How can i be happy? Practice gratitude

 

7.     How Can I Be Happy?  Learn Realistic Optimism

The simple explanation of realistic optimism is that it is the practice of looking for the best in each person and situation. Studies show that practicing being more optimistic can improve your outlook on life. Martin Seligman found that participants who learned realistic optimism had a significant increase in happiness and a reduction in depressive symptoms.  Lyubomirsky had volunteers write for 10 minutes per week about their dreams for the future and ways they could achieve them. Six months later, she checked in with them again, and found that they were happier, even if they had stopped their journaling.  What’s more, you can start with little steps.  Whenever something bad occurs, think of the positive that might come out of it.  It takes practice. It feels uncomfortable at first. But it gets easier. Keep at it!

 

 

About the Author

John Schinnerer, Ph.D., an expert in positive psychology, is revolutionizing the way in which people make sense of the mind, behavior and emotion. In December of 2011, he was one of three emotion experts (along with Paul Ekman and Dacher Keltner) to consult with Pixar on a feature-length movie in which the main characters are emotions. Much of his time is spent in private practice teaching clients the latest ways to turn down the volume on negative emotions such as anger, anxiety and stress. He has developed a unique coaching methodology which combines the best aspects of entertainment, humor, positive psychology and emotional management techniques. His offices are in Danville, California. He graduated from U.C. Berkeley Summa Cum Laude with a Ph.D. in educational psychology.  He has been an executive, speaker and coach for over 14 years.  He hosted over 200 episodes of Guide To Self Radio, a daily prime time radio show, in the SF Bay Area.    He wrote the award-winning book, ‘Guide To Self: The Beginner’s Guide To Managing Emotion and Thought,’ which is available at Amazon.com (you can get a free PDF copy of the book by visiting Guide To Self and entering your name and email address!).  His blog, Shrunken Mind, was recently recognized as one of the top 3 in positive psychology on the web (drjohnblog.guidetoself.com). His new video blog teaches people the latest ways to manage anger using positive psychology. (WebAngerManagement.com). He is currently working on a destination site to teach individuals paths to sustainable happiness via positive psychology and ongoing practice at HowICanBeHappy.com.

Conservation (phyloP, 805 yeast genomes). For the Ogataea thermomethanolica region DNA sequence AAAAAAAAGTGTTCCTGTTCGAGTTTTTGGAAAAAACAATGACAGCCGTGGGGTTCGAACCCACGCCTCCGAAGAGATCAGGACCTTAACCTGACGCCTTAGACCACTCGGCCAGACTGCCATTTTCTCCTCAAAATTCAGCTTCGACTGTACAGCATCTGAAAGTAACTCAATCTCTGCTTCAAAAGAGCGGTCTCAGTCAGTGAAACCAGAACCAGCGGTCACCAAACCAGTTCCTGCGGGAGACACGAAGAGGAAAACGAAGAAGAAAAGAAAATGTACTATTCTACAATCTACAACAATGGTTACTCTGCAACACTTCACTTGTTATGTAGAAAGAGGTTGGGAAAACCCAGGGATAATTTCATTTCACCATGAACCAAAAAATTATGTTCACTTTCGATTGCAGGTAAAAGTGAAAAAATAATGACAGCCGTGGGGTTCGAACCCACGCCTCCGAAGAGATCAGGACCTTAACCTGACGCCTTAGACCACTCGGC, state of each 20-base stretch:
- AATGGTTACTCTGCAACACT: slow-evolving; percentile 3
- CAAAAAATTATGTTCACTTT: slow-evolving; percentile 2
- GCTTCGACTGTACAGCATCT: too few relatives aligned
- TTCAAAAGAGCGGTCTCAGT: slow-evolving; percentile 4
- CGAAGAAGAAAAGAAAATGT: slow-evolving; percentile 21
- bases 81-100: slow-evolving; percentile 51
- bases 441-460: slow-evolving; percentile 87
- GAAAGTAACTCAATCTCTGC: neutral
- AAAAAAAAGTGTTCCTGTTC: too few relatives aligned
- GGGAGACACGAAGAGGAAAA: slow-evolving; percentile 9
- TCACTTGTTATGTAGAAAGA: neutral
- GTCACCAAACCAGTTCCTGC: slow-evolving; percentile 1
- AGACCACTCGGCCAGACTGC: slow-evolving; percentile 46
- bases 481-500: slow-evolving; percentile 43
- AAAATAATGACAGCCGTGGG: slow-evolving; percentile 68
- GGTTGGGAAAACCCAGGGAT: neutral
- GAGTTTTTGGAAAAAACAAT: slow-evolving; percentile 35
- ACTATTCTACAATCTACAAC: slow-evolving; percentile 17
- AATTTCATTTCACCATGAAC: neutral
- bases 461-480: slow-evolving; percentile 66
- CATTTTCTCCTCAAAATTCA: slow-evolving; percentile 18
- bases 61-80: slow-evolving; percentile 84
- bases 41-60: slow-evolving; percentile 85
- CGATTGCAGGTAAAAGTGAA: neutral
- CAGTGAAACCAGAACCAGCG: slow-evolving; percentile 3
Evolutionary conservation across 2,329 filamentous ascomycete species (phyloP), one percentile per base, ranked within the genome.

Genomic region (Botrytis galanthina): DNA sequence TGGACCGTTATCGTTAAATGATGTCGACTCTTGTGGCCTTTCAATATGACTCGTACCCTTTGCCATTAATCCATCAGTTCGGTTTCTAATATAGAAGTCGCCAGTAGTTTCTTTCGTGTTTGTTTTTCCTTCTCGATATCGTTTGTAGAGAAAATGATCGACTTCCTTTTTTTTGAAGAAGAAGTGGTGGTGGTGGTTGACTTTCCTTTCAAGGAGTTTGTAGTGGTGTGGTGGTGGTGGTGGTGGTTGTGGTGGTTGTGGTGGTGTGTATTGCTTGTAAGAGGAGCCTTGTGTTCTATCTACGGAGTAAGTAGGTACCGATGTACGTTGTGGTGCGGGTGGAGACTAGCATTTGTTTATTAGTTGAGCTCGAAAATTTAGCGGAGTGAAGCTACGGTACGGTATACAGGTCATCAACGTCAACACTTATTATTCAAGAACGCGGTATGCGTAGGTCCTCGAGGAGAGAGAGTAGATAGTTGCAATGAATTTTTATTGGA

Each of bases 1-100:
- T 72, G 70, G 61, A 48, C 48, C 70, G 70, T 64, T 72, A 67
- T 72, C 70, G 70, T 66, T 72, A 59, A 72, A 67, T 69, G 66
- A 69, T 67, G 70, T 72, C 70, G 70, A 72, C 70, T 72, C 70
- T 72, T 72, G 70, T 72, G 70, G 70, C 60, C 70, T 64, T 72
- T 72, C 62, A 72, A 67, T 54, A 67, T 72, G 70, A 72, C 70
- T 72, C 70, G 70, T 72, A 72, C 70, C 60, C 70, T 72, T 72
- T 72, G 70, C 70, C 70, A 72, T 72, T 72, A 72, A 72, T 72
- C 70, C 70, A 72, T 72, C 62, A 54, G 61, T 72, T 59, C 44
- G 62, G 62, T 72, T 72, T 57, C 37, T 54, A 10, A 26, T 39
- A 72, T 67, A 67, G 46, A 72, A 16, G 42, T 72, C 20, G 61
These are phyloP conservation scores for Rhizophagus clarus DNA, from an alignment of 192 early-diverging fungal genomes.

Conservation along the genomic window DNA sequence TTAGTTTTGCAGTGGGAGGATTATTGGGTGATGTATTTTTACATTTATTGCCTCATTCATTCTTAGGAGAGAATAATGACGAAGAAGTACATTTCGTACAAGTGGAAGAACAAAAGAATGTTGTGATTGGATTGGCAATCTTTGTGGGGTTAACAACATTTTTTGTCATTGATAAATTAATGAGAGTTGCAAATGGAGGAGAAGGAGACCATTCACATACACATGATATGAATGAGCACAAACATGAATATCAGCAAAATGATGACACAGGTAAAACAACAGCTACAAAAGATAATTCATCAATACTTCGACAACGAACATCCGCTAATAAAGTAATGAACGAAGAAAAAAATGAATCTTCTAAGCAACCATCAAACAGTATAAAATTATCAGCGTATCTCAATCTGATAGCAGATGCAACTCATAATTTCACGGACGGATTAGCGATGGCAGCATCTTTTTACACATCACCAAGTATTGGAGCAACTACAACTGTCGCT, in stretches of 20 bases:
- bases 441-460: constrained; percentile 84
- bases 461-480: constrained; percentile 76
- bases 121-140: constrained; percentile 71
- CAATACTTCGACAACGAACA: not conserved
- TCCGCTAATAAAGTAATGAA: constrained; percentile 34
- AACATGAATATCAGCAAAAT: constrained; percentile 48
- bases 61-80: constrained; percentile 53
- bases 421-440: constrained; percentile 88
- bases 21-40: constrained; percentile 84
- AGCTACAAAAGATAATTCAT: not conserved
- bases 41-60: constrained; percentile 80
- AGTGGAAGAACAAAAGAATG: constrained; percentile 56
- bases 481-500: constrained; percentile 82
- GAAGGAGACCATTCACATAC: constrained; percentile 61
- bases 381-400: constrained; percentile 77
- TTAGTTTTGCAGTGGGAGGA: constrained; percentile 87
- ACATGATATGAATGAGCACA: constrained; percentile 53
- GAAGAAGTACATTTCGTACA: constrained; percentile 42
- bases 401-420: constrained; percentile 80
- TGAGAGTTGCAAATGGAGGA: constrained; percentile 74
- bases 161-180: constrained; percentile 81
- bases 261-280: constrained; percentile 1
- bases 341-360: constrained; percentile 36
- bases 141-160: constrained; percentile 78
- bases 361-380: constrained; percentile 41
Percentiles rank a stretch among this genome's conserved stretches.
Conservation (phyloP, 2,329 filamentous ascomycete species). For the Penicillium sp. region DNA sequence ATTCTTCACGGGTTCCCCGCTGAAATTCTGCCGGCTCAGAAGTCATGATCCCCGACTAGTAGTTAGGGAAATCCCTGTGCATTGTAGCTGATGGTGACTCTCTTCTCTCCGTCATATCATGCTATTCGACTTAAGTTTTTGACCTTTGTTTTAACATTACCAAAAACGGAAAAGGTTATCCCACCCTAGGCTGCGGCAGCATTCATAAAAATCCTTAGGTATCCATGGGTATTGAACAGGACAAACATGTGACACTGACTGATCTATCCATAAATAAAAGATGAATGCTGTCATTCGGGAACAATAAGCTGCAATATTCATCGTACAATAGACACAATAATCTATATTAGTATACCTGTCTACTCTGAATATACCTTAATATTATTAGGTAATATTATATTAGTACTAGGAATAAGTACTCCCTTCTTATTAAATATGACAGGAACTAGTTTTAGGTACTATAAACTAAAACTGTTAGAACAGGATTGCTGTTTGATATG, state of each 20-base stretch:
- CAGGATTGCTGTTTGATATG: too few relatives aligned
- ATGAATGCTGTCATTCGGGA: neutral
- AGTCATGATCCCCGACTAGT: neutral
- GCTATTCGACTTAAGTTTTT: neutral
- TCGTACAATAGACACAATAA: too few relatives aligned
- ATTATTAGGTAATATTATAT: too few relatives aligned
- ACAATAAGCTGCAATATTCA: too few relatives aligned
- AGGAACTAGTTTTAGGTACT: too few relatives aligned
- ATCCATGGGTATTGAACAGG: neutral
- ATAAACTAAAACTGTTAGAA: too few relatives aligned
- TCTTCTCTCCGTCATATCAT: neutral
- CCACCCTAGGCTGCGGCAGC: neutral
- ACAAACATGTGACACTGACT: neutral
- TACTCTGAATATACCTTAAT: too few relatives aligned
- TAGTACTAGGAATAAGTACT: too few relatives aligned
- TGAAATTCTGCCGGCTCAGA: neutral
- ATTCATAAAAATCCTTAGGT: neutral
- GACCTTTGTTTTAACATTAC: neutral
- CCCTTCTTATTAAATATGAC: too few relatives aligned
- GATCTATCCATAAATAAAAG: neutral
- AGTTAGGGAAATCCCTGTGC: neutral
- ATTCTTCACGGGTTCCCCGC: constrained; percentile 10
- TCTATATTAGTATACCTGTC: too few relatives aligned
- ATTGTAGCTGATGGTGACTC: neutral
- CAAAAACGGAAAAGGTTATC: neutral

John_Schinnerer_200px_Suit_Square_Anger_Management

 

Music, Emotion & Hormones: Why You Act the Way You Do!

June 13, 2012 in Psychology & Psychiatry

The velvety voice of Elvis Presley still makes hearts flutter—and in a new study with people who have the rare genetic disorder Williams syndrome, one of the King’s classics is among a group of songs that helped to cast light on part of the essence of being human: the mystery of emotion and human interaction.